|January 24, 2012 |
| ||Many at Risk for Hep B in U.S. Aren’t Getting Vaccinated |
Missed opportunities to vaccinate people at the highest risk for hepatitis B virus (HBV) explain why 80,000 people continue to be infected ever year in the United States, according to a new study published online ahead of print by the journal Infection.
|January 20, 2012 |
| ||Viread Approved for Children 2 and Up |
Viread (tenofovir), Gilead Sciences’ nucleotide reverse transcriptase inhibitor, has been approved for children living with HIV, according to a U.S. Food and Drug Administration (FDA) announcement. To facilitate correct pediatric use of the drug, the agency also approved a powder formulation for children between the ages of 2 and 5 and low-dose tablets to meet pediatric dosing needs.
| ||CDC: Fewer Americans Having Unsafe Sex |
The number of Americans who practice behaviors that put them at risk for HIV has declined significantly, according to data from the U.S. Centers for Disease Control and Prevention (CDC) and reported by HealthDay.
| ||First PrEP Study for MSM in Europe to Launch |
The first HIV pre-exposure prophylaxis (PrEP) trial for men who have sex with men (MSM) in Europe is about to launch, according to a statement by ANRS (French National Agency for Research on AIDS and Viral Hepatitis).
|January 19, 2012 |
| ||Vitamin D May Protect Bone Health in Tenofovir Takers |
Vitamin D supplementation may help prevent hormonal changes that can lead to bone loss among adolescents and young adults being treated for HIV with tenofovir—found in Viread, Truvada and Atripla—according to a National Institutes of Health (NIH) study published online ahead of print by Clinical Infectious Diseases.
| ||An Aspirin a Day to Keep HIV-Related Cervical Cancer Away? |
Might an aspirin a day help keep cervical cancer away? Though there aren’t yet any studies indicating it will, researchers have uncovered a biological connection between HIV-associated inflammation and cervical cancer that may be curtailed by the affordable and widely available drug.
Ending the Epidemic: Look to the Beginning, Prepare for the End
A young reporter recently asked me "what was like in the olden days, before Protease Inhibitors and combination therapy?" I always find it difficult to truly express what happened. Sometimes I feel like a soldier who fought in some horrible war and I wonder if I will ever be able to recover from my experiences. Many folks who fought and survived the early days of the epidemic will understand. We can’t quite verbalize what that time was like, yet the epidemic continues to define our life and our relationships. Thirty years later our struggle continues. But now there is light at the end of the tunnel – maybe we can end the epidemic! Maybe we will live to see the end of this tragedy. Peter Staley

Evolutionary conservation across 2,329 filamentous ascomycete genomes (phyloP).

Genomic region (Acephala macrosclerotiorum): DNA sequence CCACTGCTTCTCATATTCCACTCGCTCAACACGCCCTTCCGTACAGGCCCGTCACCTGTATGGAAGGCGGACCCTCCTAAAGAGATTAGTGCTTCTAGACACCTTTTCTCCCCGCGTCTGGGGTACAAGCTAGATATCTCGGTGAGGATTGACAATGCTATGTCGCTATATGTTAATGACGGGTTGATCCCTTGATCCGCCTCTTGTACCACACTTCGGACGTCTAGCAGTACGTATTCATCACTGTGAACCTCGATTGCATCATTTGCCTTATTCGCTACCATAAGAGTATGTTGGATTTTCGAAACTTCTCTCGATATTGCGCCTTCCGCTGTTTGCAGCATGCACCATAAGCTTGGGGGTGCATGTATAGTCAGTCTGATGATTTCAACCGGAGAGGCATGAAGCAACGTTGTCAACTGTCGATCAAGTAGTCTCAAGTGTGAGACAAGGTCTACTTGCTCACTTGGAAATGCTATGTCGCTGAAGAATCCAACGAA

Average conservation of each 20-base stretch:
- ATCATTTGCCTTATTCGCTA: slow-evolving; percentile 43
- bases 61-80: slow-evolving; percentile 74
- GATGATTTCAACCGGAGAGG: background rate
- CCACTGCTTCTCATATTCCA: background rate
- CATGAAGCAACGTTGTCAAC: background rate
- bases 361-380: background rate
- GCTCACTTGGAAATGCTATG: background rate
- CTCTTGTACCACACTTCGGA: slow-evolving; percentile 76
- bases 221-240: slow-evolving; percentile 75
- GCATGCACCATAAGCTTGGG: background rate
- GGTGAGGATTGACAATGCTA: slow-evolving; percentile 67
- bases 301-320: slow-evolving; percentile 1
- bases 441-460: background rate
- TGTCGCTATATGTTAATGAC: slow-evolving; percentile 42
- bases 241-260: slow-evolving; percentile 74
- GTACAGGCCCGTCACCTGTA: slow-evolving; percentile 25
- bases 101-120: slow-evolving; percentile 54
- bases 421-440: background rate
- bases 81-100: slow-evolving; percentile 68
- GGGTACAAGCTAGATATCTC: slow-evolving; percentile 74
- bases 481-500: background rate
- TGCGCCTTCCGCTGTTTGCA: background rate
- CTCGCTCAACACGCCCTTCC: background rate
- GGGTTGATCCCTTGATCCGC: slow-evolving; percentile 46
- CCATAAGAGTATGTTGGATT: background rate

How to Survive a Plague, ctd.
In December, 2008, a journalist named David France came over to my Brooklyn apartment and told me about his dream of making a documentary that honored the history he witnessed of AIDS treatment activism in the late 80’s and early 90’s. From the heady-optimism of ACT UP’s Treatment & Data Committee, to the painful split of ACT UP & TAG (the Treatment Action Group) just as the plague years were at their worst in the U.S., and finally to the remarkable research breakthroughs that made the death rate decline by 70%. Three years later, David’s film is done, and will be premiering at Sundance in Park City, Utah this Sunday. I finally got to see it Tuesday afternoon at a screening with David Barr, Sam Avrett, Gregg Gonsalves, and Catherine Gund. David France and his entire crew, including Joy Tomchin, Howard Gertler, Dan Cogan, Woody, Tyler, and seemingly dozens of others, should be incredibly proud. HOW TO SURVIVE A PLAGUE honors this remarkable slice of history.
|I have to make a very important decision and not sure which way to go. I have been UD on Atripla for over 4yrs, but suffer from acute insomnia. I switched my dose to the morning but I still suffer every night from insomnia. I am not sure whether it is the atripla still causing my insomnia, or just that i have it regardless. Either way my dr has advised that it may be worth trying Eviplera (Complera), which has the sustiva component removed and therefore may not cause insomnia. I don’t want to change or rock the boat as i am UD. I am concerned that if I do change and I don’t like it, I won’t be able to go back to Atripla and also may loose complera as a drug because of resistance if i come off it. —Delby’s "Atripla versus Eviplera (Complera)"